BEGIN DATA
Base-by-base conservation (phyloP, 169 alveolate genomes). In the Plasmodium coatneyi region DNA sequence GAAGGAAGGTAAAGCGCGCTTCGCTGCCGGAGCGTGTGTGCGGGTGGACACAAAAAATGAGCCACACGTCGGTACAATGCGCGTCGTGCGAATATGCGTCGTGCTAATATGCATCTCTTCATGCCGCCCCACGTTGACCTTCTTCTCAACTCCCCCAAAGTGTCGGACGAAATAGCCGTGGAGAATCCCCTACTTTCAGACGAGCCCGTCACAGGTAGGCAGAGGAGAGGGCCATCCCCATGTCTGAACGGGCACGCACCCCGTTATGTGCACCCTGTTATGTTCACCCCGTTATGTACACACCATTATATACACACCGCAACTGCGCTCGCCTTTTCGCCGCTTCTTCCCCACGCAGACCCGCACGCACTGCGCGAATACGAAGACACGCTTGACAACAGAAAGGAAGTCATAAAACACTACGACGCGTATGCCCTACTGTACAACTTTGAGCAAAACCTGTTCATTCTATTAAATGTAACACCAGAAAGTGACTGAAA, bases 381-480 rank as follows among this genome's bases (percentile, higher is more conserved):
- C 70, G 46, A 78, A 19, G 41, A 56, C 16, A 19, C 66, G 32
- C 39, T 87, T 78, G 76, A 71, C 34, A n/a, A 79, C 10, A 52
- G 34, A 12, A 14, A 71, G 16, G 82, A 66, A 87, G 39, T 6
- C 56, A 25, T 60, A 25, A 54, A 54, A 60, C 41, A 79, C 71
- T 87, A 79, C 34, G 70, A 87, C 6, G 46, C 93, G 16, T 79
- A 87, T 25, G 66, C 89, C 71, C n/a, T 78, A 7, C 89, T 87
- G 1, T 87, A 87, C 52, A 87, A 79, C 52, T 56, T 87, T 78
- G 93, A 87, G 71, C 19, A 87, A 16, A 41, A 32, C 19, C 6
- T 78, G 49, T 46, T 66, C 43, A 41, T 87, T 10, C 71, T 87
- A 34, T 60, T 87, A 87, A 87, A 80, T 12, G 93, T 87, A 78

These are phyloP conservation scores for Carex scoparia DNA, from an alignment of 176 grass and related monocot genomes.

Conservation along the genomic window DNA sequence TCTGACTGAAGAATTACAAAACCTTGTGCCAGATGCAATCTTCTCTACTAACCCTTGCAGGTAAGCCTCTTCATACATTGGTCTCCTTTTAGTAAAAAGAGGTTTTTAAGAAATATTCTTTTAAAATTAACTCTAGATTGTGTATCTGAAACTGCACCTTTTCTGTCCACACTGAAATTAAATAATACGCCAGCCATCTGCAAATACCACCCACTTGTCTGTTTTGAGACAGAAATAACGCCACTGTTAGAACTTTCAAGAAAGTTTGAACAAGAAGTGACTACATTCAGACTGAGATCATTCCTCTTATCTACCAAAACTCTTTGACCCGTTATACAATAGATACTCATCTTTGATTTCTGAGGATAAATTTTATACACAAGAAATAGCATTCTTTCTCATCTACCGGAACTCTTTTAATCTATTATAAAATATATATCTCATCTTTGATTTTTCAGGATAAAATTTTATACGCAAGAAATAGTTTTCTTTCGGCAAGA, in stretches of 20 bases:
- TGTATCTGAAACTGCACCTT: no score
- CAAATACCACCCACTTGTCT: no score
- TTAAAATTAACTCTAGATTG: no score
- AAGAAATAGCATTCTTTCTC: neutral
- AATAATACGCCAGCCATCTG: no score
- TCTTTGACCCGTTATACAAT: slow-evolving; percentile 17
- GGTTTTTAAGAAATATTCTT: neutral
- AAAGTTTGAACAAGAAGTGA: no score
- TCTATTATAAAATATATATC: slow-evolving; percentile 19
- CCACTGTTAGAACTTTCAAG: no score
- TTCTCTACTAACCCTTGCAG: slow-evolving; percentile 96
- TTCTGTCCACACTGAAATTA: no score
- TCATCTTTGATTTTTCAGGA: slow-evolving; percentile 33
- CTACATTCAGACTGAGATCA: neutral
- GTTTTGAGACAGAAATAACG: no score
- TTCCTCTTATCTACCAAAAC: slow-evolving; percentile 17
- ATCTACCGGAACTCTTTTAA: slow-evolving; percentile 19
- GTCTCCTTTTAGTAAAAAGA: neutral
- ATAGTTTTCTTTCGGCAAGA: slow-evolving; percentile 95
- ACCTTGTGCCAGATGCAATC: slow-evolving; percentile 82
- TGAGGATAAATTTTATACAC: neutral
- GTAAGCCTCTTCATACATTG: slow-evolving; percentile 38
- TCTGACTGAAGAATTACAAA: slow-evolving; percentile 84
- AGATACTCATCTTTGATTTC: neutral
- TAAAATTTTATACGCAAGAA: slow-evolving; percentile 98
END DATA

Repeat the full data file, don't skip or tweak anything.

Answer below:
Base-by-base conservation (phyloP, 169 alveolate genomes). In the Plasmodium coatneyi region DNA sequence GAAGGAAGGTAAAGCGCGCTTCGCTGCCGGAGCGTGTGTGCGGGTGGACACAAAAAATGAGCCACACGTCGGTACAATGCGCGTCGTGCGAATATGCGTCGTGCTAATATGCATCTCTTCATGCCGCCCCACGTTGACCTTCTTCTCAACTCCCCCAAAGTGTCGGACGAAATAGCCGTGGAGAATCCCCTACTTTCAGACGAGCCCGTCACAGGTAGGCAGAGGAGAGGGCCATCCCCATGTCTGAACGGGCACGCACCCCGTTATGTGCACCCTGTTATGTTCACCCCGTTATGTACACACCATTATATACACACCGCAACTGCGCTCGCCTTTTCGCCGCTTCTTCCCCACGCAGACCCGCACGCACTGCGCGAATACGAAGACACGCTTGACAACAGAAAGGAAGTCATAAAACACTACGACGCGTATGCCCTACTGTACAACTTTGAGCAAAACCTGTTCATTCTATTAAATGTAACACCAGAAAGTGACTGAAA, bases 381-480 rank as follows among this genome's bases (percentile, higher is more conserved):
- C 70, G 46, A 78, A 19, G 41, A 56, C 16, A 19, C 66, G 32
- C 39, T 87, T 78, G 76, A 71, C 34, A n/a, A 79, C 10, A 52
- G 34, A 12, A 14, A 71, G 16, G 82, A 66, A 87, G 39, T 6
- C 56, A 25, T 60, A 25, A 54, A 54, A 60, C 41, A 79, C 71
- T 87, A 79, C 34, G 70, A 87, C 6, G 46, C 93, G 16, T 79
- A 87, T 25, G 66, C 89, C 71, C n/a, T 78, A 7, C 89, T 87
- G 1, T 87, A 87, C 52, A 87, A 79, C 52, T 56, T 87, T 78
- G 93, A 87, G 71, C 19, A 87, A 16, A 41, A 32, C 19, C 6
- T 78, G 49, T 46, T 66, C 43, A 41, T 87, T 10, C 71, T 87
- A 34, T 60, T 87, A 87, A 87, A 80, T 12, G 93, T 87, A 78

These are phyloP conservation scores for Carex scoparia DNA, from an alignment of 176 grass and related monocot genomes.

Conservation along the genomic window DNA sequence TCTGACTGAAGAATTACAAAACCTTGTGCCAGATGCAATCTTCTCTACTAACCCTTGCAGGTAAGCCTCTTCATACATTGGTCTCCTTTTAGTAAAAAGAGGTTTTTAAGAAATATTCTTTTAAAATTAACTCTAGATTGTGTATCTGAAACTGCACCTTTTCTGTCCACACTGAAATTAAATAATACGCCAGCCATCTGCAAATACCACCCACTTGTCTGTTTTGAGACAGAAATAACGCCACTGTTAGAACTTTCAAGAAAGTTTGAACAAGAAGTGACTACATTCAGACTGAGATCATTCCTCTTATCTACCAAAACTCTTTGACCCGTTATACAATAGATACTCATCTTTGATTTCTGAGGATAAATTTTATACACAAGAAATAGCATTCTTTCTCATCTACCGGAACTCTTTTAATCTATTATAAAATATATATCTCATCTTTGATTTTTCAGGATAAAATTTTATACGCAAGAAATAGTTTTCTTTCGGCAAGA, in stretches of 20 bases:
- TGTATCTGAAACTGCACCTT: no score
- CAAATACCACCCACTTGTCT: no score
- TTAAAATTAACTCTAGATTG: no score
- AAGAAATAGCATTCTTTCTC: neutral
- AATAATACGCCAGCCATCTG: no score
- TCTTTGACCCGTTATACAAT: slow-evolving; percentile 17
- GGTTTTTAAGAAATATTCTT: neutral
- AAAGTTTGAACAAGAAGTGA: no score
- TCTATTATAAAATATATATC: slow-evolving; percentile 19
- CCACTGTTAGAACTTTCAAG: no score
- TTCTCTACTAACCCTTGCAG: slow-evolving; percentile 96
- TTCTGTCCACACTGAAATTA: no score
- TCATCTTTGATTTTTCAGGA: slow-evolving; percentile 33
- CTACATTCAGACTGAGATCA: neutral
- GTTTTGAGACAGAAATAACG: no score
- TTCCTCTTATCTACCAAAAC: slow-evolving; percentile 17
- ATCTACCGGAACTCTTTTAA: slow-evolving; percentile 19
- GTCTCCTTTTAGTAAAAAGA: neutral
- ATAGTTTTCTTTCGGCAAGA: slow-evolving; percentile 95
- ACCTTGTGCCAGATGCAATC: slow-evolving; percentile 82
- TGAGGATAAATTTTATACAC: neutral
- GTAAGCCTCTTCATACATTG: slow-evolving; percentile 38
- TCTGACTGAAGAATTACAAA: slow-evolving; percentile 84
- AGATACTCATCTTTGATTTC: neutral
- TAAAATTTTATACGCAAGAA: slow-evolving; percentile 98